In the Sermon on the Mount, Jesus said, “where your treasure is, there your heart will be also” (Matthew 6:21). Looking at the budget for the next triennium of the Episcopal Church through the lens of those challenging words, a reasonable assumption could be made that the heart of the Church is set upon earthly things.
Passing the budget for the Episcopal Church is one of the primary tasks of General Convention. The Executive Council has posted its proposed budget here, and the Program, Finance, and Budget Committee has scheduled legislative hearings on this budget for the evenings of Friday, June 26 and Saturday, June 27.
Simply put, this budget funds the status quo of the Episcopal Church. Dollars are heavily weighted toward administrative and meeting costs in proportion to mission work. For example, the draft budget calls for $400,000 to be given in the form of grants to campus ministries in the Episcopal Church. In comparison, each meeting of the Executive Council costs $200,000 (Executive Council meets four times over the course of a triennium). The total allotment for the Executive Council comes in at just over a $1,000,000. College ministry is a major opportunity for evangelism for the Episcopal Church, but the budget appears to ignore this possibility.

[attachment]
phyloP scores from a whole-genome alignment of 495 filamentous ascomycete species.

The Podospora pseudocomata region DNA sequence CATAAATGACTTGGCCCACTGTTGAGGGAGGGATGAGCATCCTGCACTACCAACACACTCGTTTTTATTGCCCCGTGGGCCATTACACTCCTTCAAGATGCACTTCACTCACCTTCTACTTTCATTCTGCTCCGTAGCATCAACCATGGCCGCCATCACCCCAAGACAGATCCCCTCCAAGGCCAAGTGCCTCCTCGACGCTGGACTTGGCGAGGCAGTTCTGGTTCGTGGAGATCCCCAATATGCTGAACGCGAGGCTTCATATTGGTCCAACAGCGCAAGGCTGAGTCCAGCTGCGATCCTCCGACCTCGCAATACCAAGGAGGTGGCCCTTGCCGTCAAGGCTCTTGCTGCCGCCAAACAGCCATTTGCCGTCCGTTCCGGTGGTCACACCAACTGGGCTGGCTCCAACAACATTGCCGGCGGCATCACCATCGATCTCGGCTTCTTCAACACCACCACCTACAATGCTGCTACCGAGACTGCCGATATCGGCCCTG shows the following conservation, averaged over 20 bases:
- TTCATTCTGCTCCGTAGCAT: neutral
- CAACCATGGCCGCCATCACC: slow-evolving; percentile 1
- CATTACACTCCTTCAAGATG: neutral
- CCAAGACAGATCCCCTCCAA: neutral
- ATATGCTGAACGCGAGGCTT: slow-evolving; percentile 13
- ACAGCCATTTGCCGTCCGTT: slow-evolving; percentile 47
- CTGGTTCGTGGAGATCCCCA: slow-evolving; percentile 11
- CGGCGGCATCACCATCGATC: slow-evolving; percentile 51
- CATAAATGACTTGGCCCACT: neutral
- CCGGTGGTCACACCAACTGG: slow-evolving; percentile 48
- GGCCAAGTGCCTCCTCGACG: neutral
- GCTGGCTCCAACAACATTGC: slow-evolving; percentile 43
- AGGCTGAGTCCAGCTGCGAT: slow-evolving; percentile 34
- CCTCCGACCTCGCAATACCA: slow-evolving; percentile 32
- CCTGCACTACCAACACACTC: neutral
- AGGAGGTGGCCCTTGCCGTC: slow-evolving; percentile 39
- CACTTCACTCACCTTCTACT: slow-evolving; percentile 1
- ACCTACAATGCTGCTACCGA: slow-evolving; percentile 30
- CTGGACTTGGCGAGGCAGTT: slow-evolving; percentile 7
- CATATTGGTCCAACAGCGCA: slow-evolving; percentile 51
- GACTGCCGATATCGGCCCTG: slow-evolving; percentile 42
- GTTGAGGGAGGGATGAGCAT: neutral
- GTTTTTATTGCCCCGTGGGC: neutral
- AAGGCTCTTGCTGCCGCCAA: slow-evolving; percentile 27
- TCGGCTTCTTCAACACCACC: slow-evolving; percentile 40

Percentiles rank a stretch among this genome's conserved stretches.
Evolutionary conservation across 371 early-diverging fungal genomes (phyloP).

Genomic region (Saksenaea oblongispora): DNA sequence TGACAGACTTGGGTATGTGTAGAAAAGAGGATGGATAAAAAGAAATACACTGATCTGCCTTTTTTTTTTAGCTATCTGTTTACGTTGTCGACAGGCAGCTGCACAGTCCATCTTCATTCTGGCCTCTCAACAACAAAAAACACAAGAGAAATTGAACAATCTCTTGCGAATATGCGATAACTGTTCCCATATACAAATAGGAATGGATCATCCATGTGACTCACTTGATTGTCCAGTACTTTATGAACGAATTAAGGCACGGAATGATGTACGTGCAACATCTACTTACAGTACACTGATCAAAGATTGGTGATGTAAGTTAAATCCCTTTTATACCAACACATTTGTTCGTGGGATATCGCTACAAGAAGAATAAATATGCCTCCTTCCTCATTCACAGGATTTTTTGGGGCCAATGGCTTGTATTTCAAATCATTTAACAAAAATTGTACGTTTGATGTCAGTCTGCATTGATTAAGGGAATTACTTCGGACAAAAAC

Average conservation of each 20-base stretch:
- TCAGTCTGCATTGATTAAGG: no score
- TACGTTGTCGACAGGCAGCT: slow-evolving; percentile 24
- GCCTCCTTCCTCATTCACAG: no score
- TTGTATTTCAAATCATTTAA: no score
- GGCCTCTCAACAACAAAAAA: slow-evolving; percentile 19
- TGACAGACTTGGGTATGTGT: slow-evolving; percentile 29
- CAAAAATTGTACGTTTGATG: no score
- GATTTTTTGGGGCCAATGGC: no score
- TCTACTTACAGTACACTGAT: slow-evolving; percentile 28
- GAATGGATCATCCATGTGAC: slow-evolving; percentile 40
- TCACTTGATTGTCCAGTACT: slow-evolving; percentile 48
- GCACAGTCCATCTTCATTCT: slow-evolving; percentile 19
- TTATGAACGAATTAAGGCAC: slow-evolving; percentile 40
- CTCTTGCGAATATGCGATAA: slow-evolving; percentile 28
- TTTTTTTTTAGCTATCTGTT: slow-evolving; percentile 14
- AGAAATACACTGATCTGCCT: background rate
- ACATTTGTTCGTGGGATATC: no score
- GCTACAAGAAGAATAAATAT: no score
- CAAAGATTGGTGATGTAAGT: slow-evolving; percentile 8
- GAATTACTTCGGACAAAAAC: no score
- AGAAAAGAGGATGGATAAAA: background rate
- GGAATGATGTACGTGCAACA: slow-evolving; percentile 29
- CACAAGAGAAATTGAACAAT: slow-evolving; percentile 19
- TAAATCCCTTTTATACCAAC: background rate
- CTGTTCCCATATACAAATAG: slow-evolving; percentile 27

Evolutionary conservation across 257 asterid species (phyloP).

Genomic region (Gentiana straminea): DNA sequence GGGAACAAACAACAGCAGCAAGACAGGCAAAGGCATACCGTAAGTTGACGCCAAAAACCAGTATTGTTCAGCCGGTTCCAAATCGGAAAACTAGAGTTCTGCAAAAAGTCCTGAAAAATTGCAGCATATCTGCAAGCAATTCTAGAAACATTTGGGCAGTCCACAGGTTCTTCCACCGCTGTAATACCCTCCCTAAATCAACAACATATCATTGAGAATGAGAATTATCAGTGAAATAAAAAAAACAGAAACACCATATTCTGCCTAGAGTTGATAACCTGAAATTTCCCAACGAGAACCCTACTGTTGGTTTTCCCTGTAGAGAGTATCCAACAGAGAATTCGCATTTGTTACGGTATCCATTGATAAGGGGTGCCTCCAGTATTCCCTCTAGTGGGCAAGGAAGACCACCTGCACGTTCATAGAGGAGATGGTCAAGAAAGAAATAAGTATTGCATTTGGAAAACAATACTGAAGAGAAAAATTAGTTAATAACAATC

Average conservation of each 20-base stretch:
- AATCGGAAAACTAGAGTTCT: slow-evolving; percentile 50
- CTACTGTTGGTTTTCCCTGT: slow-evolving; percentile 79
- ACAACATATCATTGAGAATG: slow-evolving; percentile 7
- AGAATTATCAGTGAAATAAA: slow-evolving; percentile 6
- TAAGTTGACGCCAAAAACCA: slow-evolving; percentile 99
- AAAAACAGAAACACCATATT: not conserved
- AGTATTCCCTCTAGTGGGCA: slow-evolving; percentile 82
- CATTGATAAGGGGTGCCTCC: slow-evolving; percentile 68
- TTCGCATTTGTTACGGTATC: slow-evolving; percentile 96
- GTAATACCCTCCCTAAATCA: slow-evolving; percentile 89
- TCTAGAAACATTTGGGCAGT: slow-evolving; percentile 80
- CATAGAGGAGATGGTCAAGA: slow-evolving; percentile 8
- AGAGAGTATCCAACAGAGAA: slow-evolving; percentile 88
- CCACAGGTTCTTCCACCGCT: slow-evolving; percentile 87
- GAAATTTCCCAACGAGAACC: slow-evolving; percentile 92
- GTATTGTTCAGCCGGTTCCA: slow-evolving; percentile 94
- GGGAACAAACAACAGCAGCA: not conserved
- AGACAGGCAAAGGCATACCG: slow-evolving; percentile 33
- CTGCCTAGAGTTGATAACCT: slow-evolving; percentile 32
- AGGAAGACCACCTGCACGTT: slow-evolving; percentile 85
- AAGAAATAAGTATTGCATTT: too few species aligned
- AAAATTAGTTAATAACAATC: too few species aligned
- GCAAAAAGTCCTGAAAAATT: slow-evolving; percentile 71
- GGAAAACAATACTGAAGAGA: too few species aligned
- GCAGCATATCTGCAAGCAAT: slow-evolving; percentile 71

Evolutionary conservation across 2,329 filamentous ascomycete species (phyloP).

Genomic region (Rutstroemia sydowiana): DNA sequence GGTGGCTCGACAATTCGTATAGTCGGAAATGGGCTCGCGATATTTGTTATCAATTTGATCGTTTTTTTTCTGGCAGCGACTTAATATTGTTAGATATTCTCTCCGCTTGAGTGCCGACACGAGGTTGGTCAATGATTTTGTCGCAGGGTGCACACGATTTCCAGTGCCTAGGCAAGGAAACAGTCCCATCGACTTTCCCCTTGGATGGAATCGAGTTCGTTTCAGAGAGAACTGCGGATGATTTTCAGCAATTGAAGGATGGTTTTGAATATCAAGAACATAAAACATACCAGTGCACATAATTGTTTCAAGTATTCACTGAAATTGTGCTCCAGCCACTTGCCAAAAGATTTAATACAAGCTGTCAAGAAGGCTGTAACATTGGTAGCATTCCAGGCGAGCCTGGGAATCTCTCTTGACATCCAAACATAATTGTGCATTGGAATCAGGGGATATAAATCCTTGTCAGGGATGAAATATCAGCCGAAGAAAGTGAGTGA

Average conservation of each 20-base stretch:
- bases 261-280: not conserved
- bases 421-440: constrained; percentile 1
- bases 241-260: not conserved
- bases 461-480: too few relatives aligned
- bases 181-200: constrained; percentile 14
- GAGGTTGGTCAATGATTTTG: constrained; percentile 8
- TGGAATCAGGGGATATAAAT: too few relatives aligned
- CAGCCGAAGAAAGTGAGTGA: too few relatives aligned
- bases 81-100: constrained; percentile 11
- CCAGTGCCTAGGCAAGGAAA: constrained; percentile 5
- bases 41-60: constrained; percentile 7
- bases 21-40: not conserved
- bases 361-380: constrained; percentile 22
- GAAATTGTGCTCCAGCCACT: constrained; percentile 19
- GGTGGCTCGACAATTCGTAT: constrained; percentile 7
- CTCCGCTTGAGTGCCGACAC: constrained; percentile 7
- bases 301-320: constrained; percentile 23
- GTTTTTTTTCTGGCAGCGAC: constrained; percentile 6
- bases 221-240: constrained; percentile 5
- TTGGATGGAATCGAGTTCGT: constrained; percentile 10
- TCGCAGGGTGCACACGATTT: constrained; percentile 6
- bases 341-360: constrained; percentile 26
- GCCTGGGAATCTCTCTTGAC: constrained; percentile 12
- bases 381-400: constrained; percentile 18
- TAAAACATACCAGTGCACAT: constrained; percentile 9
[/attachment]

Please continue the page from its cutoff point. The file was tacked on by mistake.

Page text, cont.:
The Committees, Commissions, Agencies, and Boards (CCAB’s) of the Episcopal Church are also beneficiaries of this draft budget. The adopted budget for all CCAB’s for this last triennium was $630,449, though it is forecast that the actual costs will be $842,643. Noting a higher frequency of meetings planned for the next triennium, the draft budget calls for $1,000,00 to be allocated to their work. While the work done by many of these groups is important to the structure of the Church, the growth in budget dollars should raise some eyebrows. To compare, Hispanic/Latino ministries are only allocated $430,000 in this draft budget. That does represent an increase of $93,000 (30% growth) over the last triennium, but that pales in comparison to the increase given to the CCAB’s of $369,551 (59% growth). Again, the needs of the institutional body take precedence over ministry to one of the fastest growing demographics in the United States.
It is easy to get lost in the numbers, so perhaps a reflection on the name of the Episcopal Church will suffice. The incorporated name of the Episcopal Church is the “Domestic and Foreign Missionary Society,” commonly called “DFMS.” Our Church, at its very core, is a missionary body. After looking through the draft budget, one could be forgiven for mistaking those initials to mean the “Domestic and Foreign Meeting Society.” This draft budget, and the priorities it represents, are far removed from the core values the Church espouses.
For the Episcopal Church to thrive in the future, money must be given to mission and evangelism. Anything less is storing up treasures where agendas and meetings consume, and where travel expenses and reimbursements destroy.